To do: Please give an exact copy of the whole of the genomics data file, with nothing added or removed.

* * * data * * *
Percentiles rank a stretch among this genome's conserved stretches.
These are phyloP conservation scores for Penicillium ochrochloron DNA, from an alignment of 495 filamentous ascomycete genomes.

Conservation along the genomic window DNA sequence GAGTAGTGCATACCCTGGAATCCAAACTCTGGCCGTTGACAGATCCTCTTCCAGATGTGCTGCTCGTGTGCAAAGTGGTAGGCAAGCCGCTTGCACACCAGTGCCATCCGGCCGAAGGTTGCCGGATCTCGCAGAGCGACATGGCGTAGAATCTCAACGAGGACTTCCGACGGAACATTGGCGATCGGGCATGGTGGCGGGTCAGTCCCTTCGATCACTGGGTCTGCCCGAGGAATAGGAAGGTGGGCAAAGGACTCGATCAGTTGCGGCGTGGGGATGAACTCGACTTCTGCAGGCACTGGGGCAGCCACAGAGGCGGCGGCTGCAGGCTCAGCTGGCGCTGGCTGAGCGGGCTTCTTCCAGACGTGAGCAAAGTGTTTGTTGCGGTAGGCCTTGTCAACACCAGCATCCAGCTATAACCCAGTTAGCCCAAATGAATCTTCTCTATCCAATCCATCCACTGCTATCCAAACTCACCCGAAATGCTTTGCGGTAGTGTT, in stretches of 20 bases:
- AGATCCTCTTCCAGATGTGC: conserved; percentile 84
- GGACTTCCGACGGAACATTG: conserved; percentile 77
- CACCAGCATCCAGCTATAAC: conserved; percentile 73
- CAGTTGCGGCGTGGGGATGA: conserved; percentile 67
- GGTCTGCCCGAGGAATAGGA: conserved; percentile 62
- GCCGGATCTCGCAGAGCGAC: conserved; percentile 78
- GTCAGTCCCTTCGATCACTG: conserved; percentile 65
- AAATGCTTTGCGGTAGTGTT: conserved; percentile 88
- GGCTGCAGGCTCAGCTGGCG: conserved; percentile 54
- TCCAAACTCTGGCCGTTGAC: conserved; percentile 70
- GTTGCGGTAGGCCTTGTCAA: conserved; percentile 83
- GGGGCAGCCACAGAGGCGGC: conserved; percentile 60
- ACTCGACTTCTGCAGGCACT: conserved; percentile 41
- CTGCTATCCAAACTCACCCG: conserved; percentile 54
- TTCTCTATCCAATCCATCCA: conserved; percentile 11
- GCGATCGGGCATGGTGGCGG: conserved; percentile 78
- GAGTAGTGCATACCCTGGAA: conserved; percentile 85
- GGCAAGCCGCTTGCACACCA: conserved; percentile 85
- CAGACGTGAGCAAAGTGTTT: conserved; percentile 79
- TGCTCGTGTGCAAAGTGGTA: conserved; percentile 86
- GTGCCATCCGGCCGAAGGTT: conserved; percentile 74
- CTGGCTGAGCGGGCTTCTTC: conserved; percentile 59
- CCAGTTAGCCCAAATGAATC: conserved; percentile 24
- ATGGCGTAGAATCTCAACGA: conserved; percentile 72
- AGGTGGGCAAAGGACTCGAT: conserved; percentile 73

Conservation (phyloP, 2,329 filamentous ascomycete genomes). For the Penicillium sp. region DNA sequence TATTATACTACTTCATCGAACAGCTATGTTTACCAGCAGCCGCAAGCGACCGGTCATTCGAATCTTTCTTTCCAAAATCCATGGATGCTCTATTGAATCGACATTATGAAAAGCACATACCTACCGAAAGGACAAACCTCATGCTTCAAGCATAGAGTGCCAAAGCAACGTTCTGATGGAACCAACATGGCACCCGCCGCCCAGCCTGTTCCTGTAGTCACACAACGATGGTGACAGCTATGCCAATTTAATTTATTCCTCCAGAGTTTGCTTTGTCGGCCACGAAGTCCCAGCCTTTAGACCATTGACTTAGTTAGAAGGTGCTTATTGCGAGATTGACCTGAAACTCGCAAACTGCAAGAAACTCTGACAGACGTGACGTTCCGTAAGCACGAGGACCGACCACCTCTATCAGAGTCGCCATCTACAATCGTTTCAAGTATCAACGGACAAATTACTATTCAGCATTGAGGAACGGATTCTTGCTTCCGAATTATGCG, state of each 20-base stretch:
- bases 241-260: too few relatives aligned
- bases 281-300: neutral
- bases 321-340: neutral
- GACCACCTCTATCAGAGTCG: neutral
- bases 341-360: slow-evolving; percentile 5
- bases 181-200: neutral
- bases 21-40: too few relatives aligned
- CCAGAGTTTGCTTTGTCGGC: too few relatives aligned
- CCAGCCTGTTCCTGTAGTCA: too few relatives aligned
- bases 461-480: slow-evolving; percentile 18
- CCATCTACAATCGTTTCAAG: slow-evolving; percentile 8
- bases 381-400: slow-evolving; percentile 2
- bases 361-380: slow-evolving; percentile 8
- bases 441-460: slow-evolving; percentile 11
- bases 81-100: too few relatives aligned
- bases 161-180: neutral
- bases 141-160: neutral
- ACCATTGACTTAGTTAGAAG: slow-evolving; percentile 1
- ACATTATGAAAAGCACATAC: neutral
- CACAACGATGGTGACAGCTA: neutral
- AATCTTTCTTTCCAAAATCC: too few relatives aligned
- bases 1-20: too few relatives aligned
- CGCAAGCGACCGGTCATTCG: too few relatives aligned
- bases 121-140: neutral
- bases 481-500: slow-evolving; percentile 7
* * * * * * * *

Percentiles rank a stretch among this genome's conserved stretches.
These are phyloP conservation scores for Penicillium ochrochloron DNA, from an alignment of 495 filamentous ascomycete genomes.

Conservation along the genomic window DNA sequence GAGTAGTGCATACCCTGGAATCCAAACTCTGGCCGTTGACAGATCCTCTTCCAGATGTGCTGCTCGTGTGCAAAGTGGTAGGCAAGCCGCTTGCACACCAGTGCCATCCGGCCGAAGGTTGCCGGATCTCGCAGAGCGACATGGCGTAGAATCTCAACGAGGACTTCCGACGGAACATTGGCGATCGGGCATGGTGGCGGGTCAGTCCCTTCGATCACTGGGTCTGCCCGAGGAATAGGAAGGTGGGCAAAGGACTCGATCAGTTGCGGCGTGGGGATGAACTCGACTTCTGCAGGCACTGGGGCAGCCACAGAGGCGGCGGCTGCAGGCTCAGCTGGCGCTGGCTGAGCGGGCTTCTTCCAGACGTGAGCAAAGTGTTTGTTGCGGTAGGCCTTGTCAACACCAGCATCCAGCTATAACCCAGTTAGCCCAAATGAATCTTCTCTATCCAATCCATCCACTGCTATCCAAACTCACCCGAAATGCTTTGCGGTAGTGTT, in stretches of 20 bases:
- AGATCCTCTTCCAGATGTGC: conserved; percentile 84
- GGACTTCCGACGGAACATTG: conserved; percentile 77
- CACCAGCATCCAGCTATAAC: conserved; percentile 73
- CAGTTGCGGCGTGGGGATGA: conserved; percentile 67
- GGTCTGCCCGAGGAATAGGA: conserved; percentile 62
- GCCGGATCTCGCAGAGCGAC: conserved; percentile 78
- GTCAGTCCCTTCGATCACTG: conserved; percentile 65
- AAATGCTTTGCGGTAGTGTT: conserved; percentile 88
- GGCTGCAGGCTCAGCTGGCG: conserved; percentile 54
- TCCAAACTCTGGCCGTTGAC: conserved; percentile 70
- GTTGCGGTAGGCCTTGTCAA: conserved; percentile 83
- GGGGCAGCCACAGAGGCGGC: conserved; percentile 60
- ACTCGACTTCTGCAGGCACT: conserved; percentile 41
- CTGCTATCCAAACTCACCCG: conserved; percentile 54
- TTCTCTATCCAATCCATCCA: conserved; percentile 11
- GCGATCGGGCATGGTGGCGG: conserved; percentile 78
- GAGTAGTGCATACCCTGGAA: conserved; percentile 85
- GGCAAGCCGCTTGCACACCA: conserved; percentile 85
- CAGACGTGAGCAAAGTGTTT: conserved; percentile 79
- TGCTCGTGTGCAAAGTGGTA: conserved; percentile 86
- GTGCCATCCGGCCGAAGGTT: conserved; percentile 74
- CTGGCTGAGCGGGCTTCTTC: conserved; percentile 59
- CCAGTTAGCCCAAATGAATC: conserved; percentile 24
- ATGGCGTAGAATCTCAACGA: conserved; percentile 72
- AGGTGGGCAAAGGACTCGAT: conserved; percentile 73

Conservation (phyloP, 2,329 filamentous ascomycete genomes). For the Penicillium sp. region DNA sequence TATTATACTACTTCATCGAACAGCTATGTTTACCAGCAGCCGCAAGCGACCGGTCATTCGAATCTTTCTTTCCAAAATCCATGGATGCTCTATTGAATCGACATTATGAAAAGCACATACCTACCGAAAGGACAAACCTCATGCTTCAAGCATAGAGTGCCAAAGCAACGTTCTGATGGAACCAACATGGCACCCGCCGCCCAGCCTGTTCCTGTAGTCACACAACGATGGTGACAGCTATGCCAATTTAATTTATTCCTCCAGAGTTTGCTTTGTCGGCCACGAAGTCCCAGCCTTTAGACCATTGACTTAGTTAGAAGGTGCTTATTGCGAGATTGACCTGAAACTCGCAAACTGCAAGAAACTCTGACAGACGTGACGTTCCGTAAGCACGAGGACCGACCACCTCTATCAGAGTCGCCATCTACAATCGTTTCAAGTATCAACGGACAAATTACTATTCAGCATTGAGGAACGGATTCTTGCTTCCGAATTATGCG, state of each 20-base stretch:
- bases 241-260: too few relatives aligned
- bases 281-300: neutral
- bases 321-340: neutral
- GACCACCTCTATCAGAGTCG: neutral
- bases 341-360: slow-evolving; percentile 5
- bases 181-200: neutral
- bases 21-40: too few relatives aligned
- CCAGAGTTTGCTTTGTCGGC: too few relatives aligned
- CCAGCCTGTTCCTGTAGTCA: too few relatives aligned
- bases 461-480: slow-evolving; percentile 18
- CCATCTACAATCGTTTCAAG: slow-evolving; percentile 8
- bases 381-400: slow-evolving; percentile 2
- bases 361-380: slow-evolving; percentile 8
- bases 441-460: slow-evolving; percentile 11
- bases 81-100: too few relatives aligned
- bases 161-180: neutral
- bases 141-160: neutral
- ACCATTGACTTAGTTAGAAG: slow-evolving; percentile 1
- ACATTATGAAAAGCACATAC: neutral
- CACAACGATGGTGACAGCTA: neutral
- AATCTTTCTTTCCAAAATCC: too few relatives aligned
- bases 1-20: too few relatives aligned
- CGCAAGCGACCGGTCATTCG: too few relatives aligned
- bases 121-140: neutral
- bases 481-500: slow-evolving; percentile 7